Olympic Preview: Triathlon

Updated February 21, 2017 | Factmonster Staff

First Olympic Appearance: 2000

by Gerry Brown and Mark Zurlo

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Triathlon, the sport of ironmen and ironwomen, made its Olympic debut at the 2000 Sydney Games. While not as demanding as Hawaii's annual Ironman Triathlon, the Olympic edition is still a great exhibition of strength, speed, and stamina.


Did You Know?
The triathlon, which was born in San Diego in 1974, is the youngest sport that will be contested at the 2000 Olympics.


The competitors will race in a 1.5-kilometer swim, 40km bike ride, and 10km run. The men's and women's triathlon competition at the Beijing games will be held at the Ming Tomb Reservoir in northern Beijing on August 18 and 19. Competitors will begin the competition by diving into the reservoir, while the cycling and running portions of the event will take place on the reservoir dam and the roads surrounding the area. The race is held with a continuously running clock and therefore the changeovers or transitions between the swimming and biking and between the biking and running will be crucial to a triathlete's success. The first person to complete the full course is the winner.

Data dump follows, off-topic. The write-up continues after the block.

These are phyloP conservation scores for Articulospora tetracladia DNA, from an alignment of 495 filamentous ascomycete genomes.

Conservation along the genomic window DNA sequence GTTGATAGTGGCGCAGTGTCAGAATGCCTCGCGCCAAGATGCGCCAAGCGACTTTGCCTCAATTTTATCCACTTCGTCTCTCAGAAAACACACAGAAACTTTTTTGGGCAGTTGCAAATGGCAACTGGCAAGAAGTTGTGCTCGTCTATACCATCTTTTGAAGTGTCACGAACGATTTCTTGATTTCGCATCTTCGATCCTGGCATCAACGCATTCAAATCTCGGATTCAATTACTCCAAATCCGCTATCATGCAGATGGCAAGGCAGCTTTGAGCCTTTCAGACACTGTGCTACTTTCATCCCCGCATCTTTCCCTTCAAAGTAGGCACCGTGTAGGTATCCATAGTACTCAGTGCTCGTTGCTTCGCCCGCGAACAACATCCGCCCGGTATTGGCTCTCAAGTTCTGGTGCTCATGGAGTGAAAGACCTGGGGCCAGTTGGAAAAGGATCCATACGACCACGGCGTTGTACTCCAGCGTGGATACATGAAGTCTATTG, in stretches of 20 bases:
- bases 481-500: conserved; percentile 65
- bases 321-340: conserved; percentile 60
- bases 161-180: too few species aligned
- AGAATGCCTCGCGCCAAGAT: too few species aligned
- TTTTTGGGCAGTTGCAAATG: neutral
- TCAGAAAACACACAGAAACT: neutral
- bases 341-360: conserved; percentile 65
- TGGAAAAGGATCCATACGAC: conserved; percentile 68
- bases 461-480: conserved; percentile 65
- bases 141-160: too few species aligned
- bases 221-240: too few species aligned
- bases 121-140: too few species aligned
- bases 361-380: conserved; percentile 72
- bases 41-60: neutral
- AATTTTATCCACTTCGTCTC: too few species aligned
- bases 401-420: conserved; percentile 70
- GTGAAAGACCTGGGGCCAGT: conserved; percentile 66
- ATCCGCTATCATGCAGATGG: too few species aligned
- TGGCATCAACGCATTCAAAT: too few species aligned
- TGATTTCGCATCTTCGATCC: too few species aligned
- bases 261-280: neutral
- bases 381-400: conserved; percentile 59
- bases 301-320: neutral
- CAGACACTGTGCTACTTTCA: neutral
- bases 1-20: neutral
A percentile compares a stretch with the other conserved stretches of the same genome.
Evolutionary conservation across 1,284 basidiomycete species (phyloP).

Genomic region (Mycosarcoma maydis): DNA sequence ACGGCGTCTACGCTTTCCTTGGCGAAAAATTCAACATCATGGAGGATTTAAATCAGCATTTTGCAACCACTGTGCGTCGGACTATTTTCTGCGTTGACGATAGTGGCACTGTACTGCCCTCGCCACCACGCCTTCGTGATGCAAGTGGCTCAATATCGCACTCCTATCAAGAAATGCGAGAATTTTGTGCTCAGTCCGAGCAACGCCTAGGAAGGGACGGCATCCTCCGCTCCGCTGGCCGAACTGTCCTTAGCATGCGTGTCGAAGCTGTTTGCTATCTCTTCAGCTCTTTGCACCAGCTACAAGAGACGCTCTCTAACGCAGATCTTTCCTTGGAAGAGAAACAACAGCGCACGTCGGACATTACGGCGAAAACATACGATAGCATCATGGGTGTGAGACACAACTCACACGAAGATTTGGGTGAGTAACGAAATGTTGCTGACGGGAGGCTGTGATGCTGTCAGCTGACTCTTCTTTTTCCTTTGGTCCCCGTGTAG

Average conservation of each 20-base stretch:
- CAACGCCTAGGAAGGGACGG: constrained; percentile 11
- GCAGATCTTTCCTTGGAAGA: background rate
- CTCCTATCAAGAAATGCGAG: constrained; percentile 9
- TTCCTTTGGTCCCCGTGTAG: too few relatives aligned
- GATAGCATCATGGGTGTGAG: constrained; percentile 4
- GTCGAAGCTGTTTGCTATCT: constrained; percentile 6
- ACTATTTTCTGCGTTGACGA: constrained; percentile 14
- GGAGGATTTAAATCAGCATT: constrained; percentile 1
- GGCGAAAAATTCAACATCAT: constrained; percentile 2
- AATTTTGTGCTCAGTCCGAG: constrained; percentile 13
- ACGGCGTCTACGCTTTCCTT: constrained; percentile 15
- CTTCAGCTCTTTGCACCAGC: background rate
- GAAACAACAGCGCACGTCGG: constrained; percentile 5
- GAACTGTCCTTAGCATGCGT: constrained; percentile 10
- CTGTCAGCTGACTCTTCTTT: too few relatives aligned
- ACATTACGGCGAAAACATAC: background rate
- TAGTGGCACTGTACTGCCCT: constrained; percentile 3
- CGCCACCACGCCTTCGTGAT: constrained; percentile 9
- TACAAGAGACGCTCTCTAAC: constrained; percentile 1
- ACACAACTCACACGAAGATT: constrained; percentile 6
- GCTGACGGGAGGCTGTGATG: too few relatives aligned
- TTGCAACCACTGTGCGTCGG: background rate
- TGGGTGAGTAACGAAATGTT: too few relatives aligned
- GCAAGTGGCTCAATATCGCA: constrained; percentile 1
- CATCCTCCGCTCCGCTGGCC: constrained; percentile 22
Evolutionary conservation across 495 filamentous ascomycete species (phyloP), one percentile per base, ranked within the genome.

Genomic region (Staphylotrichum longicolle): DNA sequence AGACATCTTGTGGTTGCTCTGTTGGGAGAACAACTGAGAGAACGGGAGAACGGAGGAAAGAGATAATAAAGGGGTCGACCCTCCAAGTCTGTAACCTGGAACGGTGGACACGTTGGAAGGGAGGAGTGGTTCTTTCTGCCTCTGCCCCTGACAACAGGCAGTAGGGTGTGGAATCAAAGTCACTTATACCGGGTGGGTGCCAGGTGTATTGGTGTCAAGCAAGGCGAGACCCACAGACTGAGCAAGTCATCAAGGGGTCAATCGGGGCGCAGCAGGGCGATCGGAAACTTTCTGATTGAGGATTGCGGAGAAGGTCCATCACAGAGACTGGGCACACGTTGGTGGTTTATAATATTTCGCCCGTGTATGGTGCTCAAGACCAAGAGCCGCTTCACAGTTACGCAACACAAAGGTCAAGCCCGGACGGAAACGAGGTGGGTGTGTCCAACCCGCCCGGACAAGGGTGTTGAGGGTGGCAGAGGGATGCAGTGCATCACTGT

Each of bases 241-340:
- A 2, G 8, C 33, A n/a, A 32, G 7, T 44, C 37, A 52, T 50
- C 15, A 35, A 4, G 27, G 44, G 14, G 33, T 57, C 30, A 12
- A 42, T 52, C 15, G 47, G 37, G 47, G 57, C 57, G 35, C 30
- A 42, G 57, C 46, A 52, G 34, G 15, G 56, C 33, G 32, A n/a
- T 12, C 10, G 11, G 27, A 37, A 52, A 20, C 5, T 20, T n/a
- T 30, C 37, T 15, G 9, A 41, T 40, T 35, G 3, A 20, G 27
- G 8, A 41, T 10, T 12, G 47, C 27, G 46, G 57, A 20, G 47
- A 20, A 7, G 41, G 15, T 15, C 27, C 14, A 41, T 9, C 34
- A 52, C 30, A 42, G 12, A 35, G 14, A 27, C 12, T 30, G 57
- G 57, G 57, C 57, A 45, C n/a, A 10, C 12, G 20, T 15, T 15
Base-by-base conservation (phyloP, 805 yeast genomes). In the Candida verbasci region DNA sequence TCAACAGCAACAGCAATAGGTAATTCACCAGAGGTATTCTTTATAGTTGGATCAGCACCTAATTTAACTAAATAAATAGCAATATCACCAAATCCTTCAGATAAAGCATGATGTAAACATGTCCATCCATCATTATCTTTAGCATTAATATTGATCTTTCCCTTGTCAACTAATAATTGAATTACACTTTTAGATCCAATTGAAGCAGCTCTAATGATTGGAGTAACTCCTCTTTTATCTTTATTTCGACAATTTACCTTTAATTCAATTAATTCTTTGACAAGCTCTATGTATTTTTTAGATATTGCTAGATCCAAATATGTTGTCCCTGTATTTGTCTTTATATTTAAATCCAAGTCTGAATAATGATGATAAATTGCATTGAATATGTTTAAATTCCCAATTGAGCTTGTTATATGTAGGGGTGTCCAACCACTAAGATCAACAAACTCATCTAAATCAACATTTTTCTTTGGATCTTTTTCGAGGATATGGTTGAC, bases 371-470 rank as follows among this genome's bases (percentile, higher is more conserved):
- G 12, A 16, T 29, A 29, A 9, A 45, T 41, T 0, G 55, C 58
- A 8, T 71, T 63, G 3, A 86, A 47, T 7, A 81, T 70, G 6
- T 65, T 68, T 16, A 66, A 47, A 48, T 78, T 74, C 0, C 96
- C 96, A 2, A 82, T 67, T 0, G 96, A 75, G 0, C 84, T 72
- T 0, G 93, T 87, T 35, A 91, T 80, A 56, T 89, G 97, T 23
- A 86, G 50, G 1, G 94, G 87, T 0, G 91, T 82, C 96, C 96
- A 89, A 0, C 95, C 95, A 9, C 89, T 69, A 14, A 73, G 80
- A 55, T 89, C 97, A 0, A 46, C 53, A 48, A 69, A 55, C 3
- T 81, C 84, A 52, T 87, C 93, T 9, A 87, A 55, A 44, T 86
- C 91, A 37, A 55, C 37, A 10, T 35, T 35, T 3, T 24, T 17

The swimming event starts the race. Competitors begin in a large mass, diving off a pontoon into the water. They swim a triangular course marked with buoys and ropes and can use any swimming stroke they prefer. Once they get out of the water, the racers don their helmets, grab their bikes, and start pedaling. They must ride the bike the entire way unless they get a flat tire. In that case, they can run with the bike to one of six tire-changing stations. In most triathlons the competitors must change the tire themselves but at Athens, specially trained teams will perform the task for them.

Once off the bikes, the final stretch begins. The triathletes finish with the 10km run and must complete the course on their feet, meaning no crawling across the finish line. The biking and running portions of the race will be held on the same course.

Canadian Simon Whitfield and Swiss Bridgitte McMahon won the gold in the 2000 Sydney games.

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